The flavor of Magic isn’t confined to art, card names, and flavor text. The game mechanics themselves tell a story and allow us to participate as players. If one of our creatures comes to grief, Liliana will try to save it, and her card name tells us that, as a healer, she’s taken to Dark Dabbling. Clerics are traditionally white or black in the color pie, and the lifelink ability is another bridge between those identities.

Liliana’s cure turns out to be a Tainted Remedy, and she only manages to bring the creature back to a state of unlife. The shock transforms her innocence into ruthlessness. As a Planeswalker, her +2 ability has undertones of discarding cards in shared grief. Or, if your heart has become empty, it’s only your opponents who still feel the pain. Those weak fools don’t understand true power.

Selling your soul solves so many problems. Just ignore the fine print and sign. Demonic Pact thrills us with the possibility of cheating our contract. By tempting us in the same way as Liliana, the card draws us into her story. We can understand her choices. Will any of us escape our bargains? We’ll have to wait and see how the games play out.

This child hero rallies the poor of a Theros city into a band of soldiers who proudly call themselves Kytheon’s Irregulars. The city looked down on them, but they stand up to defend against a great peril. Kytheon uses his powers to protect himself, but his Tragic Arrogance leads to the death of his friends.

His guilt causes him to planeshift to Bant, where every Sigil of Valor he earns is to repay the dead. By shielding others, his Planeswalker abilities show his new humility.

I don’t wish to spoil the origin of Jace, Vryn’s Prodigy. No, not when you can read the story yourself. Kelly Digges cooked us up a delight. I am scheming to cosplay as Jace, and the story gives me the insight I need to understand the character. More than that, now he’s more than a powerful card in Legacy. I care for him as a person.

For this review, I’ll only mention that Jace has to discard certain memories before his spark ignites. He then vows to rediscover them, which plays out through the mechanic of flashback.

Nissa’s full story wasn’t released by the time I had to write this review. Lucky for me, her card tells so much. She journeys across Zendikar, discovering new lands. Nissa’s Pilgrimage grows into an Animist’s Awakening. Each place she visits inspires her. Understanding blossoms, and her Planeswalker powers take root.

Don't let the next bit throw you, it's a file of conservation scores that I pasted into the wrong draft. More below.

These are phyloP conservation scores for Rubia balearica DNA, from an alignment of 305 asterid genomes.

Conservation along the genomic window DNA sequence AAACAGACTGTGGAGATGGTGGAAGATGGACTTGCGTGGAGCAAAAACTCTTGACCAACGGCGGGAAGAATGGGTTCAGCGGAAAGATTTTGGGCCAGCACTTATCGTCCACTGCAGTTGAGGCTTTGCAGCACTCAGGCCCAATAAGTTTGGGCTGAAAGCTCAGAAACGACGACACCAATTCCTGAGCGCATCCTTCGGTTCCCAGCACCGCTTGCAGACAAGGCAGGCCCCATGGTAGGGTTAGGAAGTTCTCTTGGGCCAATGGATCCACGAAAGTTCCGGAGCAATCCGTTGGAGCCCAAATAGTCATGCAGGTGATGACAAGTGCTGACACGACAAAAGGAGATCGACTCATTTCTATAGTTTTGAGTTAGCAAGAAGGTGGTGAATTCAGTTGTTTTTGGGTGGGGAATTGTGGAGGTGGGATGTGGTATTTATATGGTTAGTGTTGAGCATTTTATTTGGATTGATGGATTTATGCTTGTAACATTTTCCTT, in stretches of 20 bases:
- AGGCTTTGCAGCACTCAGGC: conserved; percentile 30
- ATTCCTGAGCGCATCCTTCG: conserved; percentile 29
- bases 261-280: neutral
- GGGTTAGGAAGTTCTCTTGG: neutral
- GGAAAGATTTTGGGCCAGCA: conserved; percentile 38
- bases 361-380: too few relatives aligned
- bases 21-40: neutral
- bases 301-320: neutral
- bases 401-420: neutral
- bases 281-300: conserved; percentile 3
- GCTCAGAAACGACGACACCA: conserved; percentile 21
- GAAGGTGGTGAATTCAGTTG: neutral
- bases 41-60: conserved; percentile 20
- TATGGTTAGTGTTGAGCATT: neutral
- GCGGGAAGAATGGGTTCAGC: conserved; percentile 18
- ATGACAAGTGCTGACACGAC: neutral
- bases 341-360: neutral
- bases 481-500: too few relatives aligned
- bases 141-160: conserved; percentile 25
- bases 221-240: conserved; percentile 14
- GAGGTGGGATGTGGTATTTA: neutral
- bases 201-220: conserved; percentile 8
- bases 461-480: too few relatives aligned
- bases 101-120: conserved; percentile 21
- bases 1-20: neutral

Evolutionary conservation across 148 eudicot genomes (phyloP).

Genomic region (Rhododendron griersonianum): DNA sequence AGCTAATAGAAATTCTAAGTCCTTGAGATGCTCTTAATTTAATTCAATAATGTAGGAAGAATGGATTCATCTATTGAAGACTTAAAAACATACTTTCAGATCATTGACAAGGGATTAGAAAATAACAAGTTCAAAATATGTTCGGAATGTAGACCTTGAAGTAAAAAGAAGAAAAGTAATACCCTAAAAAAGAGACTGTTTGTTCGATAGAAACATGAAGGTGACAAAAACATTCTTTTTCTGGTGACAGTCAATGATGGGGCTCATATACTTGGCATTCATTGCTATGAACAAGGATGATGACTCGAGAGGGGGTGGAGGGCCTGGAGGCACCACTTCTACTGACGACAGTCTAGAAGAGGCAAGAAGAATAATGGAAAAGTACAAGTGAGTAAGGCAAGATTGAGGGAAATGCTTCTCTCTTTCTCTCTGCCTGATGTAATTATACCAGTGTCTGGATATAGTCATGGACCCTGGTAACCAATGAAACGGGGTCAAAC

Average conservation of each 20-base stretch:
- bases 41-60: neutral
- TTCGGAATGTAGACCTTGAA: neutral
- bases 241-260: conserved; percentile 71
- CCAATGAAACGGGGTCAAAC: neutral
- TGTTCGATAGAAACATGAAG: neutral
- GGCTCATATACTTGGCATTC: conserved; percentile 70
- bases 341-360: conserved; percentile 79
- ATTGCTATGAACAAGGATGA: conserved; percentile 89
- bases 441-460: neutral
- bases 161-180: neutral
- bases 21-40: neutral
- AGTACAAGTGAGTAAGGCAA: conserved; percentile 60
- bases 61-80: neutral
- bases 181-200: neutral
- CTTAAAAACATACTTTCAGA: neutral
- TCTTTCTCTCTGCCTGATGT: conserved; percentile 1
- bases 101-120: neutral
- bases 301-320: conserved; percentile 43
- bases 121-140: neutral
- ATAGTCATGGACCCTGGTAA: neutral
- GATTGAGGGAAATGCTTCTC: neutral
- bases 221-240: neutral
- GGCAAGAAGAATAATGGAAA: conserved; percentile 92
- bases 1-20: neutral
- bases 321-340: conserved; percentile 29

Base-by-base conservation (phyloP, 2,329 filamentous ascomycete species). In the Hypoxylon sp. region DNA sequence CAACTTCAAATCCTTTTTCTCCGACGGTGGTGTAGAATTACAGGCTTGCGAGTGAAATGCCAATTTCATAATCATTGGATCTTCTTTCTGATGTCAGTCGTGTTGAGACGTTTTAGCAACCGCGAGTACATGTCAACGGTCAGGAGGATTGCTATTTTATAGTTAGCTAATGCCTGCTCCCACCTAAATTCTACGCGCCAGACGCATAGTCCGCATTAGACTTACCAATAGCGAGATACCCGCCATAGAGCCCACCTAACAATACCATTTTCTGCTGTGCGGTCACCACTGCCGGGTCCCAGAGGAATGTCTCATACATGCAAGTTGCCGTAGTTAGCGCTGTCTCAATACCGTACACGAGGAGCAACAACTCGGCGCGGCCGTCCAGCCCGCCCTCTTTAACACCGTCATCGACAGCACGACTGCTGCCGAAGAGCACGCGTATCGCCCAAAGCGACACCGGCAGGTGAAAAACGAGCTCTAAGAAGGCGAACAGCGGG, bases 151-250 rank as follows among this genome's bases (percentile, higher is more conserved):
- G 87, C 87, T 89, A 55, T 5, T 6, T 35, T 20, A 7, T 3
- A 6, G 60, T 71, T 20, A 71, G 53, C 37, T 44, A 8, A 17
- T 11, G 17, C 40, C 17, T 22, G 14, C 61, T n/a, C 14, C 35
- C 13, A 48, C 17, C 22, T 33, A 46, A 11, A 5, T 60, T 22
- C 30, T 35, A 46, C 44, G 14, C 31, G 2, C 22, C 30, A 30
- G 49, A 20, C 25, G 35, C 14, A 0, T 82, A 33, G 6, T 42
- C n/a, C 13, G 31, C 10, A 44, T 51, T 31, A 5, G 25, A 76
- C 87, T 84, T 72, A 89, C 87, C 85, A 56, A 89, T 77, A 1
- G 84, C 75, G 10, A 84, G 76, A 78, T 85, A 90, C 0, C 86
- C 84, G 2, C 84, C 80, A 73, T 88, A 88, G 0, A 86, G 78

As an animist, she brings to life the spirit of the wildernesses she’s come to treasure. Her abilities tell a story of breathtaking purity. She’ll unite the lands against annihilation in the upcoming Battle for Zendikar.

Not everyone has the aspirations of a Planeswalker. This man does his job and well, even if maintaining the prison overtaxes the nation’s mana reserves. Each turn, the opponent’s best creature tries to escape, but behind bars it’ll stay. An honorable mention must go to another flavorful incarcerator, Hixus, Prison Warden.

Gilt-Leaf Winnower has Legolas-stunt levels of flavor. The Lorwyn elves are a prejudiced bunch who kill the unbeautiful, such as any non-elf with unsymmetrical power and toughness.

Now that we’ve surveyed the flavors of the set, I will soon declare the top three. Before that privilege, I have no choice but to issue flavor rulings against those cards that violated the palette. Keep in mind that it’s a thousand times easier to critique than create, and often, reviewers see too small a picture to understand the greater reasons that demanded a creative choice. Not me, though. The Level 20 flavor certification requires passing a test in omniscience.

Flavor Fails

[lang-gwish] verb: to be or become weak or feeble

One-word card names are memorable, powerful, precious, and not to be wasted. Languish does succeed in calling back to effects such as Sicken, which also bestowed a negative stat bonus. However, as a word, Languish isn’t four times as enfeebling. We have an effect on the scale of Mutilate but a card name that could’ve described the -1/-1 of Shrivel, something that could kill Soldier tokens but not Hill Giant. As an example, let me use the word in a sentence.

“My coworker was languishing yesterday.”

“Oh no! Was he placed in the graveyard as a state-based action? Did indestructibility fail to save him?”

“No, he took a nap and was fine.”

If not Languish, what single word could describe creatures withering away while a black Planeswalker laughs? I see scourge hasn’t been used. Or despair.

Flavor disqualification issued.

My worst fears have come true. I have to issue a judgment to a pyromancer. Jaya Ballard, Task Mage will never forgive me, especially not if my ashen remains cause her to sneeze.

Community member Shivam Bhatt expressed his disappointment over Chandra and how her fire-and-ice complexion hardly represents the non-European setting of Kaladesh. The Wizards team replied that the plane is a diverse one, including peoples of all races. The card Pia and Kiran Nalaar does celebrate this with the depiction of an interracial couple.

With parents powerful enough to see tournament play, Chandra has to consider herself destined for greatness. But does she excel at bringing diversity to the Origins Planewalkers who are otherwise white or elvish? No, that doesn’t hold water, not enough to escape burning. Though I have nothing against Chandra (I swear!), one Planeswalker has to take the fall.

Flavor disqualification issued.

Now that the unsavory part of the meal is over, we can indulge in dessert. Get ready to lift your crystal glasses to toast the best flavors of Magic Origins.

Top 3 Flavor Winners

Third Place for Focused Storytelling

Second Place for Poignancy

First Place for Most Cackles